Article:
## Cryptology ePrint Archive: Report 2017/816

A Framework for Constructing Fast MPC over Arithmetic Circuits with Malicious Adversaries and an Honest-Majority

Yehuda Lindell and Ariel Nof

Abstract: Protocols for secure multiparty computation enable a set of parties to compute a function of their inputs without revealing anything but the output. The security properties of the protocol must be preserved in the presence of adversarial behavior. The two classic adversary models considered are \emph{semi-honest} (where the adversary follows the protocol specification but tries to learn more than allowed by examining the protocol transcript) and \emph{malicious} (where the adversary may follow any arbitrary attack strategy). Protocols for semi-honest adversaries are often far more efficient, but in many cases the security guarantees are not strong enough.

In this paper, we present a new efficient method for compiling'' a large class of protocols that are secure in the presence of semi-honest adversaries into protocols that are secure in the presence of malicious adversaries. Our method assumes an honest majority (i.e., that $t<n/2$ where $t$ is the number of corrupted parties and $n$ is the number of parties overall), and is applicable to many semi-honest protocols based on secret-sharing. In order to achieve high efficiency, our protocol is \emph{secure with abort} and does not achieve fairness, meaning that the adversary may receive output while the honest parties~do~not.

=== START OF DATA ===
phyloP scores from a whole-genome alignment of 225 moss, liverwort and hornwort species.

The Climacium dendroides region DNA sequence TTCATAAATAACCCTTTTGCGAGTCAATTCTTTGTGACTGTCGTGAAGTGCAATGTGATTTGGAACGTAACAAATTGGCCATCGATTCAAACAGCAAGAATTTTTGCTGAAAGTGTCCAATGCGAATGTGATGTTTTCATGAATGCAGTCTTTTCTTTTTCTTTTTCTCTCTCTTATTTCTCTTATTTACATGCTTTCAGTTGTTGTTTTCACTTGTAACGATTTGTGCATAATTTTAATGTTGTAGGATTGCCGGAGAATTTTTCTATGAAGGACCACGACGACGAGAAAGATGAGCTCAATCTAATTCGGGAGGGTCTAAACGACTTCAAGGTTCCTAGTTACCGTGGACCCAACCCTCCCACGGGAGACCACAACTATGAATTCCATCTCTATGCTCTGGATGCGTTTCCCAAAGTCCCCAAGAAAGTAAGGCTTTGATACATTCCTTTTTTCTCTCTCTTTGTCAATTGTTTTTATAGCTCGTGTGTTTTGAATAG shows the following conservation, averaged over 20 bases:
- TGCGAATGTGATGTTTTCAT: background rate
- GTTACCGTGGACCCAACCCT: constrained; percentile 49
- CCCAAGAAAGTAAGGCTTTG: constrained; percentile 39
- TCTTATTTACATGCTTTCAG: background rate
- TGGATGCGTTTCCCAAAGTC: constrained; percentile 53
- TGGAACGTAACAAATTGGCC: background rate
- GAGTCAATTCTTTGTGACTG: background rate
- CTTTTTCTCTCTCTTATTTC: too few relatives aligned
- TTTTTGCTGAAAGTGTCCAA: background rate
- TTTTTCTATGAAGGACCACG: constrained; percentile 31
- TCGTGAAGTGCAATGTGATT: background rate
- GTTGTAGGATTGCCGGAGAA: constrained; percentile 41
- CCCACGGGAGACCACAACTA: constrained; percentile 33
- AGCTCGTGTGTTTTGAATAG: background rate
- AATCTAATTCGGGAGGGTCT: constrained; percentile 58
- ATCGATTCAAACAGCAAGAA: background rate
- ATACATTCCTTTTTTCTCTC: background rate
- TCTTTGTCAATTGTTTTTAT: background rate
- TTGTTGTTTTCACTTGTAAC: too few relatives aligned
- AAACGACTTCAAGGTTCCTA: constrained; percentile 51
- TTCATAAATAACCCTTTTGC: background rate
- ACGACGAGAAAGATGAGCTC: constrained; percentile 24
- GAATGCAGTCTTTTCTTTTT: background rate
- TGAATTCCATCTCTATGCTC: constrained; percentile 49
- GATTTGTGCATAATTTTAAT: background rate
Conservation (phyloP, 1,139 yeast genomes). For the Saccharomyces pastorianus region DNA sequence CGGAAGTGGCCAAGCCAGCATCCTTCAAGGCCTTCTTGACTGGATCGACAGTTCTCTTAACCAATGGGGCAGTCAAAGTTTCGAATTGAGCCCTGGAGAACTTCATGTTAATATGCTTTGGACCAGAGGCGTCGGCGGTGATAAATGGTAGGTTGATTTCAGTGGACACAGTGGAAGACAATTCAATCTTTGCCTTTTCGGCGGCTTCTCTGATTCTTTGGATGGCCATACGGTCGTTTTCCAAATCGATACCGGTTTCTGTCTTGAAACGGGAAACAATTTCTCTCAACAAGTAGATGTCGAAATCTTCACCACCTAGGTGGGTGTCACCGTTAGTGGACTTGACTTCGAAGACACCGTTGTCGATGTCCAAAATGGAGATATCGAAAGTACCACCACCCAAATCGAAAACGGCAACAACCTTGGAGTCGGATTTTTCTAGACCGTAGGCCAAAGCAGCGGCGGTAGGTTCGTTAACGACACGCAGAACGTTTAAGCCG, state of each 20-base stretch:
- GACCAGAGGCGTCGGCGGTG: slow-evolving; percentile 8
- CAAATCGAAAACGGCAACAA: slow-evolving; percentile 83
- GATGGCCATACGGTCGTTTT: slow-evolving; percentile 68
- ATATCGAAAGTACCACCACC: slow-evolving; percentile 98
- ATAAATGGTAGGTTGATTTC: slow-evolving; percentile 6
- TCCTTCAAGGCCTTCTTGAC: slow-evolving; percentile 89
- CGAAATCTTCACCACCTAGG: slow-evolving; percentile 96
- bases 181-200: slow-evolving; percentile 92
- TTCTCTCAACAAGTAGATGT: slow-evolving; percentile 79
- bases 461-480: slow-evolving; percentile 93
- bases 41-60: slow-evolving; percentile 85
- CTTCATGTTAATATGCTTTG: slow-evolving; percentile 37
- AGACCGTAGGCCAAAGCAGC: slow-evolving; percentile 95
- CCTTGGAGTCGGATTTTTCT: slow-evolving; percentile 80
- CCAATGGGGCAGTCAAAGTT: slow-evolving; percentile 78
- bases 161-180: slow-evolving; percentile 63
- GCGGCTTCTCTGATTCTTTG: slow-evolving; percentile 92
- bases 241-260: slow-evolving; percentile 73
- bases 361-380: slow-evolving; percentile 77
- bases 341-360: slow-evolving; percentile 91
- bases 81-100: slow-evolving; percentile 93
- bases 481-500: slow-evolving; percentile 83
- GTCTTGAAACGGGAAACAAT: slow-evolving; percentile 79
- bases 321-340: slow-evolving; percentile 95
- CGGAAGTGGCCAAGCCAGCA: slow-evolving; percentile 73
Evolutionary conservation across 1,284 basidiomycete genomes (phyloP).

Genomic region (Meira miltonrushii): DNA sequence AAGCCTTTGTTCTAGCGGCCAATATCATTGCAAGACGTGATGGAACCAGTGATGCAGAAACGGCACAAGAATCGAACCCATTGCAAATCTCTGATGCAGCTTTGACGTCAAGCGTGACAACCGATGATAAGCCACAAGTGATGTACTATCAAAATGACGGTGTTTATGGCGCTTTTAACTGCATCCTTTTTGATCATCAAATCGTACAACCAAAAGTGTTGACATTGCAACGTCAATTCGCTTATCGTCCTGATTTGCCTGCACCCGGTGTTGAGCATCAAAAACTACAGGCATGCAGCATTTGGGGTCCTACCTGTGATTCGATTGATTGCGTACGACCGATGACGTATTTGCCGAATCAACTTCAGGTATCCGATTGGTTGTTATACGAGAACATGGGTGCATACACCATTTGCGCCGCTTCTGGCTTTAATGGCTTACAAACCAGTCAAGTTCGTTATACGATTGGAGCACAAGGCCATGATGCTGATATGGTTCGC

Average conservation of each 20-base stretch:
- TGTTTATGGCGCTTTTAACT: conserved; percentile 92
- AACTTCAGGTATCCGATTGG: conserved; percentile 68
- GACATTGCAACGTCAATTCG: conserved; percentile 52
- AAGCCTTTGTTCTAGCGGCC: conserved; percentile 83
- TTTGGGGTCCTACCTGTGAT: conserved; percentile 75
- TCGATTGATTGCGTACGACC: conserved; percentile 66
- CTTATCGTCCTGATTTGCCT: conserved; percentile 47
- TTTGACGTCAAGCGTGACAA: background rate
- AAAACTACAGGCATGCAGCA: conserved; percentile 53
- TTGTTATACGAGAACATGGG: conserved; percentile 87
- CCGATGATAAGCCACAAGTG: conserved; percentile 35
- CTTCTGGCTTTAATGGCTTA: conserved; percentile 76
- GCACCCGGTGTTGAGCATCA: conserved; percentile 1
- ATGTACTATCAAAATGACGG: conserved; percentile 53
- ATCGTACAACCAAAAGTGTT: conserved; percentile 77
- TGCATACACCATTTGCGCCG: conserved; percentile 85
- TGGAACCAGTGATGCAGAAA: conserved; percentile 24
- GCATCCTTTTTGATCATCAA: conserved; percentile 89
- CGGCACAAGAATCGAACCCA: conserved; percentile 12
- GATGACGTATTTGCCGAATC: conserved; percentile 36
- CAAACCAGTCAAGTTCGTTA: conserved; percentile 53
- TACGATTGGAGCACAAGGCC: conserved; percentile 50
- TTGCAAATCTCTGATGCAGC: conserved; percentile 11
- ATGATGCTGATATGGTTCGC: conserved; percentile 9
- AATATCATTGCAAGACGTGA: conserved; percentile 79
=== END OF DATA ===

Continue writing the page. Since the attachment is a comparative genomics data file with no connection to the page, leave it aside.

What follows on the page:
We present a number of instantiations of our compiler, and obtain protocol variants that are very efficient for both a small and large number of parties. We implemented our protocol variants and ran extensive experiments to compare them with each other. Our results show that secure computation with an honest majority can be practical, even with security in the presence of malicious adversaries. For example, we securely compute a large arithmetic circuit of depth 20 with 1,000,000 multiplication gates, in approximately 0.5 seconds with three parties, and approximately 29 seconds with 50 parties, and just under 1 minute with 90 parties.

Category / Keywords: cryptographic protocols /

Original Publication (with minor differences): ACM CCS 2017

Date: received 28 Aug 2017, last revised 12 Dec 2018

Contact author: nofdinar at gmail com

Available format(s): PDF | BibTeX Citation

Short URL: ia.cr/2017/816

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